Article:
What a fantastic day in Chamonix and Mont Blanc. I woke up with a perfect attitude for high altitude. It was an early morning, up for breakfast and out the door for eight o’clock in hopes of catching a glimpse of the elusive Mont Blanc that had thus far eluded me on this trip to the French Alps. It was a good sign when having my coffee on the deck of my luxury chalet that some blue sky peered out from the clouds to reveal the mountains and I hoped it would last until I had the chance to take the cable car up to the Aguille du Midi. Camera in hand and donning a new Chamonix alpine hat from the kind folks at the Chamonix Tourism office, I headed out for the adventure of a lifetime.
The twenty minute cable car from the town of Chamonix to the Aiguille du Midi was packed with tourists and local climbers anxious to shake off the claustrophobia from hanging out all week indoors because of the rain. The landing spot is 3,842 meters above and let me off at the terrace which boasts 360 degree views of the French, Swiss and Italian Alps.
The next destination was Italy via the panoramic Chamonix Mont-Blanc gondola. Only a few short minutes away (usually) lies the border of Italy and France. In years past one could jump off in Italy and make their way down for lunch and be back in France by dark. Unfortunately for me, this was not a possibility. The Italians have shut down their cable car for the next three years for renovation. My guide, Bernadette shared that the new project will be a huge improvement to their infrastructure and promises to be an amazing renovation that travelers will love once completed.
While frigid year ’round, the gondola ride was quite warm. There was a mix up of the cable lines today and so our car sat baking in the high altitude sun during the hour-long break down. I took this time out to pose for a photo and I even took a 20 minute snooze after snapping loads of photos.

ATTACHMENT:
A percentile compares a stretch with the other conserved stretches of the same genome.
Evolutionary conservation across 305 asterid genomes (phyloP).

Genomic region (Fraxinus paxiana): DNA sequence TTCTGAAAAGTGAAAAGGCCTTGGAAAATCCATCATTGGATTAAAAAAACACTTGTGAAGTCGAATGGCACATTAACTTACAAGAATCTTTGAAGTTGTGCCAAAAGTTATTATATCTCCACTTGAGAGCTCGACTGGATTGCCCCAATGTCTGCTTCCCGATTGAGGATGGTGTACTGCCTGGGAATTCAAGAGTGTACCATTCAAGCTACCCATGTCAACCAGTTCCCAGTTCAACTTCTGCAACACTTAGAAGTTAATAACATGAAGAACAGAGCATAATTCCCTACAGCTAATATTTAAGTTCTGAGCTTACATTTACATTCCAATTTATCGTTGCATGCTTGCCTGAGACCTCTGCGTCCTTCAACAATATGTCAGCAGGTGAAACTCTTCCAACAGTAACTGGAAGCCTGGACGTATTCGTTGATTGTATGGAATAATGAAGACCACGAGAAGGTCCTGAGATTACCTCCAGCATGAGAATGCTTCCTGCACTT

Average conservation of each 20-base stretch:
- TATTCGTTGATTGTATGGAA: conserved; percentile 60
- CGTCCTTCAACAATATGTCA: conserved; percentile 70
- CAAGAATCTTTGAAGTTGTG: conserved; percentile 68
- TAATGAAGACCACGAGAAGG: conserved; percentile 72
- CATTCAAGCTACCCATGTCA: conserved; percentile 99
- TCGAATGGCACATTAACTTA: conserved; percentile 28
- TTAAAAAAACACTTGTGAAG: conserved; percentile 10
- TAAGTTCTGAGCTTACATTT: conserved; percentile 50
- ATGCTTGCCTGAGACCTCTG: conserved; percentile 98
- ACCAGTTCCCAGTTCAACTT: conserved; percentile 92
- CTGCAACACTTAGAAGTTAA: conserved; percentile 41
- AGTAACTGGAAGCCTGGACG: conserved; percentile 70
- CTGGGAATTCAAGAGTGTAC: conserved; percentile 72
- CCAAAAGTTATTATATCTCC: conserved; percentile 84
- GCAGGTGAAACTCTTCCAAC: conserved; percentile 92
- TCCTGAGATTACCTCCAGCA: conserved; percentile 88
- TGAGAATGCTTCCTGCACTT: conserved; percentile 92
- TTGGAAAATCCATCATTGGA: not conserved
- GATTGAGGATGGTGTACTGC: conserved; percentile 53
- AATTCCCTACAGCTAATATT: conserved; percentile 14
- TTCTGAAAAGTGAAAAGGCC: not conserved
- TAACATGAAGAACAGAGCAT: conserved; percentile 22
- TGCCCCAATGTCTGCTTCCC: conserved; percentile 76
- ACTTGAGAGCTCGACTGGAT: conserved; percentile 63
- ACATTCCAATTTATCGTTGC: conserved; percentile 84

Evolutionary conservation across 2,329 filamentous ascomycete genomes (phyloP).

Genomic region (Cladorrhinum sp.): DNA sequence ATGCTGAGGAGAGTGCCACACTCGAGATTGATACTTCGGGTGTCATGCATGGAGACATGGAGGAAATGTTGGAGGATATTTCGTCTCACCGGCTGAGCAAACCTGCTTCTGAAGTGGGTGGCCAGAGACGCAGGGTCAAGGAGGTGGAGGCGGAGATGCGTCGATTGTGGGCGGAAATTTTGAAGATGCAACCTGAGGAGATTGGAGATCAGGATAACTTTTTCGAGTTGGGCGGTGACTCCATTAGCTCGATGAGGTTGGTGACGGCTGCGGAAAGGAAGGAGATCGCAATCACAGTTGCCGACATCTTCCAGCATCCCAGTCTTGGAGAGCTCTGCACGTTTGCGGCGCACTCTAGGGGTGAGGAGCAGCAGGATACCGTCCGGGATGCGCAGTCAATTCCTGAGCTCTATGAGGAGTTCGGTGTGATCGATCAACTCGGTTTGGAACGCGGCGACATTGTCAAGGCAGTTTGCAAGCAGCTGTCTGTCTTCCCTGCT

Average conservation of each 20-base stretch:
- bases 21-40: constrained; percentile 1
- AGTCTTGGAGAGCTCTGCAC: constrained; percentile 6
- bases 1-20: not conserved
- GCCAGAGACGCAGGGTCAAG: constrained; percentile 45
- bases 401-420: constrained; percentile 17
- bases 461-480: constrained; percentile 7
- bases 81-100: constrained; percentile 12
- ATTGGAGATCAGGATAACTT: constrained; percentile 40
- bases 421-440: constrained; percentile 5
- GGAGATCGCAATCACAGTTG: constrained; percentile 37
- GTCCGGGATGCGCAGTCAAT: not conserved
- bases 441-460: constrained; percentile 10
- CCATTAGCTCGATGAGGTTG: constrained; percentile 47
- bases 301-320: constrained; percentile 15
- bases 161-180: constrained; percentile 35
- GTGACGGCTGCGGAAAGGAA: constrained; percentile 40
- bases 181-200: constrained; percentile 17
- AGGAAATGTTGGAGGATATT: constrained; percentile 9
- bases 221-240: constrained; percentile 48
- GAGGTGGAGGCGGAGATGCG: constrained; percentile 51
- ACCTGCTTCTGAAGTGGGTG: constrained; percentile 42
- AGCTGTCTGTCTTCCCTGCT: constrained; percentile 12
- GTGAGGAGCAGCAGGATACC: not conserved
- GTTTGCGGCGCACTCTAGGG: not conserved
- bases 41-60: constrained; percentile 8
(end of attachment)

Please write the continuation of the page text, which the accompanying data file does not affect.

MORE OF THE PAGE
It was a day of breathtaking views and a couple of nervous moments. Never being afraid of heights before, I thought it would be a piece of cake to step out onto the glass box at the top of the Aiguille du Midi to pose for a photo, however once I looked down and saw that only a thin layer of glass stood between me and 3,842 meters below, my mind went instantly into preservation mode and I panicked a bit. Not wanting to waste an opportunity to conquer my fears, I regrouped quickly and braved the precipice to have my photo taken.
It was a blast to watch the rock climbers, hikers and skiers alone on the white vista below. Many were making the first tracks in the new powder snow below.
The blue skies lasted until after lunch. The lazy travelers who slept in this morning missed these incredible views. By the time I headed back down into town the sun had given way to clouds and fog. I am one lucky gal. Remember, the early bird catches the best photos!
The layers of snow can be seen in the crevices below where our guide explained “look shallow, yet are quite deep.” She fell into one a few years back and lived to tell us about it. Roped up, she sat below the ice some six meters and snapped photos from inside while waiting for her guide and fellow hikers to help pull her out. She did not feel the full effects of the near death experience until rescued and says she is alive today because of the fact that safety precautions are carefully adhered to by the expert Chamonix mountain guides. Some 50-55 people perish each year on this mountain, mostly due to not being prepared and not taking the weather conditions into account. Hiring an experienced guide is recommended for all who choose to brave the terrain. To hire a guide, click here.
I felt a sense of accomplishment today having seen the beautiful mountains of Chamonix!
And, I even have a certificate of proof that I made it to the the Aiguille du Midi. Of course it would have been a more monumental task had I climbed all the way to the top of Mont-Blanc, but there’s always next year!